A lot or a little?
The parents' guide to what's in this TV show.
What parents need to know
Parents need to know that teens may already be familiar with comedian Stevie Ryan thanks to her popular YouTube videos of impressions of celebrities like Kim Kardashian, but this sketch comedy series is too racy for all but the most mature. Language is excessive at times ("f--k" and "f--kface" are bleeped, but "p---y," "s--t," "whore," "ho," "ass," and the like are audible), there's a lot of drinking and lighthearted references to drug use (including a laughing caution to "not get roofied"), and there's the obvious concern about poking fun at other people for laughs. As if that's not enough, explicit sexual content is rampant: Women are shown pole dancing, there's mention of using food as sex toys, and, in at least one case, there's a visual effect of ejaculation. Adults might find some of the impressions -- and the over-the-top content -- funny, but there's little to recommend it for teens.
What's the story?
STEVIE TV is a scripted sketch comedy starring comedienne Stevie Ryan, who rose to fame on YouTube with her impersonations of modern celebs like Kim Kardashian and Kendra Wilkinson. Ryan spoofs the behavior of these and other reality TV stars, as well as singers like Justin Bieber, Katy Perry, and Lady Gaga, all of whom are played by the versatile comedian. When she's not knocking pop-culture personalities, she also satirizes late-night infomercials, talk shows, and the occasional less-controversial celeb.
Is it any good?
So here's the good news: Ryan saves the worst of her raunchy, red-letter impressions for victims who've brought the unforgiving public spotlight on themselves, rather than for innocent bystanders. Colorful personalities from reality shows like Mob Wives and multiple Real Housewives series, former Playmates with X-rated pasts, and, of course, the Kardashian clan -- all are subject to Ryan's relentless mockery. But we all know it's easy to laugh at the expense of stars whose real personas seem almost as outrageous as people's impersonations of them. But even though there's less guilt because of who these victims are, it still raises some issues about the kinds of messages this type of entertainment sends to impressionable viewers.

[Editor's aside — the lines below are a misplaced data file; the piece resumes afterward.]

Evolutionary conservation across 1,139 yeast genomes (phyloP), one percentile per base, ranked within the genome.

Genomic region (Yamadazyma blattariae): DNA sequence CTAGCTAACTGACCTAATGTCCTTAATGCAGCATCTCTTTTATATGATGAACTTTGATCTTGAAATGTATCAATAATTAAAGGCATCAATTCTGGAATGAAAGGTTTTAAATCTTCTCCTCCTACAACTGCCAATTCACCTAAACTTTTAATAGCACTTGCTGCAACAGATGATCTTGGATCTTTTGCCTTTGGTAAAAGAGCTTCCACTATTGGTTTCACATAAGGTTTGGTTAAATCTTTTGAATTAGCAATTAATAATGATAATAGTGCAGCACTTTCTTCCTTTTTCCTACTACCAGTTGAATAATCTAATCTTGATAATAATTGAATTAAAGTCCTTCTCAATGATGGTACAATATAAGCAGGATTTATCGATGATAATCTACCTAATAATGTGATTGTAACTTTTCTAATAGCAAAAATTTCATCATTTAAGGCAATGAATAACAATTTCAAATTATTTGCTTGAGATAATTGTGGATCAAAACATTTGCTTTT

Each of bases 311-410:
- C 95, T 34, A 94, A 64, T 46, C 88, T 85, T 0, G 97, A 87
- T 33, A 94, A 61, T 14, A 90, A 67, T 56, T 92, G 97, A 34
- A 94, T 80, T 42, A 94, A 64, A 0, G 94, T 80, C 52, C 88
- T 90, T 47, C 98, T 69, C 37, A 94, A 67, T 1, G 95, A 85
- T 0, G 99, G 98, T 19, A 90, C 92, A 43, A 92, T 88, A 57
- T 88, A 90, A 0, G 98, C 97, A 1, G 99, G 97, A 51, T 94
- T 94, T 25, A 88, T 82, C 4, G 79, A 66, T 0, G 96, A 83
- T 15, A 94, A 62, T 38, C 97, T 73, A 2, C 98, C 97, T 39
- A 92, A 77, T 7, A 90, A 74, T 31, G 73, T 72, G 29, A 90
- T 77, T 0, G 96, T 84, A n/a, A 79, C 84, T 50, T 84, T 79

And speaking of viewers, while Stevie TV clearly aims to draw in the very teens who might be entranced by sensationalist celebrity comings and goings, its content is far from age appropriate for their eyes and ears. Simulated sex (with objects rather than people, for the most part), intimate touching, references to making sex tapes, scenes of "sex messes" (a white puddle on a sheet), and near-constant innuendo leave little to the imagination. Explicit language ("f--k" is bleeped, but that's about it) and jovial references to drinking and using drugs are here, too, which send iffy messages about this kind of behavior. The bottom line? Amid Stevie TV's recycled impressions are some funny moments, especially if you're familiar with Ryan's subjects, but the content is just too risqué for most teens.
Talk to your kids about ...
Families can talk about the nature of Stevie TV. Why is it funny to laugh at other people's outrageous behavior? Do you think that makes for good entertainment? Is it ever OK to make fun of someone else? Does it matter who the subject is?
Teens: How has the Internet changed how we're entertained? Do you watch videos on sites like YouTube? Why do you think people post their videos online for everyone to see? Are there any dangers related to it?
Do you think celebrities feel a responsibility to act a certain way because of the spotlight? Are any of them good role models? Is it fair that their every move is scrutinized? How "real" do you think what we see of them is? What, if any, benefits could they get from behaving badly?
For kids who love comedy
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Common Sense Media's unbiased ratings are created by expert reviewers and aren't influenced by the product's creators or by any of our funders, affiliates, or partners.